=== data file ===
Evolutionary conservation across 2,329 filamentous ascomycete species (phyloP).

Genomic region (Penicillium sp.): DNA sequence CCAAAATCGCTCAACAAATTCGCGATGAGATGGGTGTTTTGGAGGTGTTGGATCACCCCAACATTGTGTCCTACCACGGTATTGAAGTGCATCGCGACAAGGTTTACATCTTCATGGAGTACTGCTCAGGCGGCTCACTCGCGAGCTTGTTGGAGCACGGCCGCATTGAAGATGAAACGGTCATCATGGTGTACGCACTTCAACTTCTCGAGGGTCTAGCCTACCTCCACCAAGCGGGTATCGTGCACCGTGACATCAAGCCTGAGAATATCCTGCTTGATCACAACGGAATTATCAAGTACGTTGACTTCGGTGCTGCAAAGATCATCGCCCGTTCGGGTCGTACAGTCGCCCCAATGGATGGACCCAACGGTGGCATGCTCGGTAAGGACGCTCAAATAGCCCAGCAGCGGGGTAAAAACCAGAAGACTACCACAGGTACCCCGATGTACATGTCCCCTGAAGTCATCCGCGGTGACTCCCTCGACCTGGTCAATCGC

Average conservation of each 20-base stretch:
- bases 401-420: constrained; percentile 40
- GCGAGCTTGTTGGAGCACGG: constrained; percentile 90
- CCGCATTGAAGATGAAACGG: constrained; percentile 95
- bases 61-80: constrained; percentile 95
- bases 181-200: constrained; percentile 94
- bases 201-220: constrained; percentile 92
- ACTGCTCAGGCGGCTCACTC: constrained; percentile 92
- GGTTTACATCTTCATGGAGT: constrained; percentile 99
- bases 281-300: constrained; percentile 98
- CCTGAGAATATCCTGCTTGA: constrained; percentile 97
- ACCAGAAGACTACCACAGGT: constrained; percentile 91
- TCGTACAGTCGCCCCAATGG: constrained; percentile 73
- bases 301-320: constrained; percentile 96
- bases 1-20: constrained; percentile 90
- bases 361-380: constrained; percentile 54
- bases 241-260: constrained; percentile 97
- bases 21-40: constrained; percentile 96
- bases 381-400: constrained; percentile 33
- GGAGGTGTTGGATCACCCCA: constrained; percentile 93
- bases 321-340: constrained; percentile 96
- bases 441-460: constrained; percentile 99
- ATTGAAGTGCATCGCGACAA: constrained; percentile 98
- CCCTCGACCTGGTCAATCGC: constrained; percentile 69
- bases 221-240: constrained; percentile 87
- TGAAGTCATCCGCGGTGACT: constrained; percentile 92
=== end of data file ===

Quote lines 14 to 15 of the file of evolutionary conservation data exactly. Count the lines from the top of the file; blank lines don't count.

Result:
- ACCAGAAGACTACCACAGGT: constrained; percentile 91
- TCGTACAGTCGCCCCAATGG: constrained; percentile 73